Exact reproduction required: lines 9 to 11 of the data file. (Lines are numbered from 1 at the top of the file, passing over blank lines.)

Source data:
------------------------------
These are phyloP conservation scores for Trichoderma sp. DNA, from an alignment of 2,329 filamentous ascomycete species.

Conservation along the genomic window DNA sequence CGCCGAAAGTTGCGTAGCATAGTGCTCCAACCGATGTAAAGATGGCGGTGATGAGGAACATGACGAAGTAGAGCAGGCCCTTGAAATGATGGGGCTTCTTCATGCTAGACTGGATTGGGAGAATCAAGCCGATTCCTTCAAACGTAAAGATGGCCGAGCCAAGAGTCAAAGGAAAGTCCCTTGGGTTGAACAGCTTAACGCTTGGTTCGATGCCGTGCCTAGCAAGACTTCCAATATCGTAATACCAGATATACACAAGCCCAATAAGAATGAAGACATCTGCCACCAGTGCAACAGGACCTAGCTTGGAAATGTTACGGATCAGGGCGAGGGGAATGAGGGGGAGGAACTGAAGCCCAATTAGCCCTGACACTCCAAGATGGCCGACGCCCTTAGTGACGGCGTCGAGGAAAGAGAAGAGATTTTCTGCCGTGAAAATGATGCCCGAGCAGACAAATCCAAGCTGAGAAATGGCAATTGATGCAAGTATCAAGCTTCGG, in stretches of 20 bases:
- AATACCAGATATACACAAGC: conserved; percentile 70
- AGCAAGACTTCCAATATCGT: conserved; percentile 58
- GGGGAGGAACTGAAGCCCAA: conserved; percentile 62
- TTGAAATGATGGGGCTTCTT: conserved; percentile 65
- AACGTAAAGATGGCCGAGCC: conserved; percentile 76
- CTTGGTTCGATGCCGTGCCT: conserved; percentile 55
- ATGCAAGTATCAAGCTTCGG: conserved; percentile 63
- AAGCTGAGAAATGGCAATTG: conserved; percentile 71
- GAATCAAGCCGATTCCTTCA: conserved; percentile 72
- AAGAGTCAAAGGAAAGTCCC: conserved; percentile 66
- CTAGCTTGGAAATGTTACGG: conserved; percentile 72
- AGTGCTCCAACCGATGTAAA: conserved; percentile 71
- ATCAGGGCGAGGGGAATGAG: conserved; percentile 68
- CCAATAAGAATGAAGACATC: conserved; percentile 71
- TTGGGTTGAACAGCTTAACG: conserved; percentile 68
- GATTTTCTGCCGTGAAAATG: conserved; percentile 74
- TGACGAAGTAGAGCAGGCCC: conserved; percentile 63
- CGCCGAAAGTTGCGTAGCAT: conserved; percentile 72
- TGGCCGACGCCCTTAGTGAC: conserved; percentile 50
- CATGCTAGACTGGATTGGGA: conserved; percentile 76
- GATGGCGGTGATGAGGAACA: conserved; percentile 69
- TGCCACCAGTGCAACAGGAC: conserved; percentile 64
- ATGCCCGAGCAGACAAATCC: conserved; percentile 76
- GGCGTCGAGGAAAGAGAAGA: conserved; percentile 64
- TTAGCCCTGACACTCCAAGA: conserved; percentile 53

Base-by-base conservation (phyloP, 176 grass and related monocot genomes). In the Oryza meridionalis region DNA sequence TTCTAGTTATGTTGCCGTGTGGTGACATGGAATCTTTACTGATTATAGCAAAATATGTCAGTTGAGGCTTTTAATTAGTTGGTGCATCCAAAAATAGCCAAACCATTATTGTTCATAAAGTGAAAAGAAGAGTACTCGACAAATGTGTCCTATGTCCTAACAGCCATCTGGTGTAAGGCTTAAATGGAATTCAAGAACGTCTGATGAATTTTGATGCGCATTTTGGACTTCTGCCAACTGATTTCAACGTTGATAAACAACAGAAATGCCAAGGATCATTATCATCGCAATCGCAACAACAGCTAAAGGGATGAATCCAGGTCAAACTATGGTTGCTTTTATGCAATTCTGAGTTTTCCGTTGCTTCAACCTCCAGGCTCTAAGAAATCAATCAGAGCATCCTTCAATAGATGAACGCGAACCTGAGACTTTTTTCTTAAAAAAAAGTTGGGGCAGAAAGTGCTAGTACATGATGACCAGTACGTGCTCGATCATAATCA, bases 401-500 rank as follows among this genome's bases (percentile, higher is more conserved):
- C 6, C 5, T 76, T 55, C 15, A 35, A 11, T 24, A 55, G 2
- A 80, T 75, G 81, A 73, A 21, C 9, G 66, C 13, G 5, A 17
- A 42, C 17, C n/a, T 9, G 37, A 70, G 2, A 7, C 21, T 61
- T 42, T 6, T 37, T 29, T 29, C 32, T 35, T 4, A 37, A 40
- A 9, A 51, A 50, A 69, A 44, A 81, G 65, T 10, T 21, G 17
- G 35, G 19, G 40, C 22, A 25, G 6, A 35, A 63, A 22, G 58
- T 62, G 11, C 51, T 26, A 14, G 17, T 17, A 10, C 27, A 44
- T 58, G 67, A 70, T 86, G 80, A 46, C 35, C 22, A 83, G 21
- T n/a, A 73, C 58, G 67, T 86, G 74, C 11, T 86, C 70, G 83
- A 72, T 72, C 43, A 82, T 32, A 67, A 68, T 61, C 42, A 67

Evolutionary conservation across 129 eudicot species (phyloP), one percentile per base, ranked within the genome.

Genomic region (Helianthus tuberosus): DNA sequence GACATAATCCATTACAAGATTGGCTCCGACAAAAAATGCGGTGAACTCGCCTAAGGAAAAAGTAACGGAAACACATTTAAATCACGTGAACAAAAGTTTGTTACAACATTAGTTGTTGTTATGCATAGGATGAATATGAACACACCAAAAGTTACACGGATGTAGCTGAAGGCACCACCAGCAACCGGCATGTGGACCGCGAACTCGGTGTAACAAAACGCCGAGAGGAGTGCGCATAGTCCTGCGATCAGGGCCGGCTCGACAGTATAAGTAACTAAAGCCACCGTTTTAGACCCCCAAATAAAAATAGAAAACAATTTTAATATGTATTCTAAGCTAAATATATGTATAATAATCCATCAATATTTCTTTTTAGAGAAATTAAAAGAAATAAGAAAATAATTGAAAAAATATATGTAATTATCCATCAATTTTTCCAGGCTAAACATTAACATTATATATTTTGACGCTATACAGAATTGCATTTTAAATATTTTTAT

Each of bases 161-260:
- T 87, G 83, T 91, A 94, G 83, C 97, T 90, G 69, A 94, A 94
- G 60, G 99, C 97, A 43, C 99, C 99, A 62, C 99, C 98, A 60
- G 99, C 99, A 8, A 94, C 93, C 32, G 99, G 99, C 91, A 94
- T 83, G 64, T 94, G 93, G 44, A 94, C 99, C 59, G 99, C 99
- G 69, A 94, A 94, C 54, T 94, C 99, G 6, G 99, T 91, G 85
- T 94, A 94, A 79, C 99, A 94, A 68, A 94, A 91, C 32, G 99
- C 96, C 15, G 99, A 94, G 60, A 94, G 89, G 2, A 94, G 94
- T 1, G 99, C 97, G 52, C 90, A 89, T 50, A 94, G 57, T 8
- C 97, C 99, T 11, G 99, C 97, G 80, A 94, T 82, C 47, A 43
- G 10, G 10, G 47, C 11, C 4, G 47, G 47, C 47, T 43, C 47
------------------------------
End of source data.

- ATGCAAGTATCAAGCTTCGG: conserved; percentile 63
- AAGCTGAGAAATGGCAATTG: conserved; percentile 71
- GAATCAAGCCGATTCCTTCA: conserved; percentile 72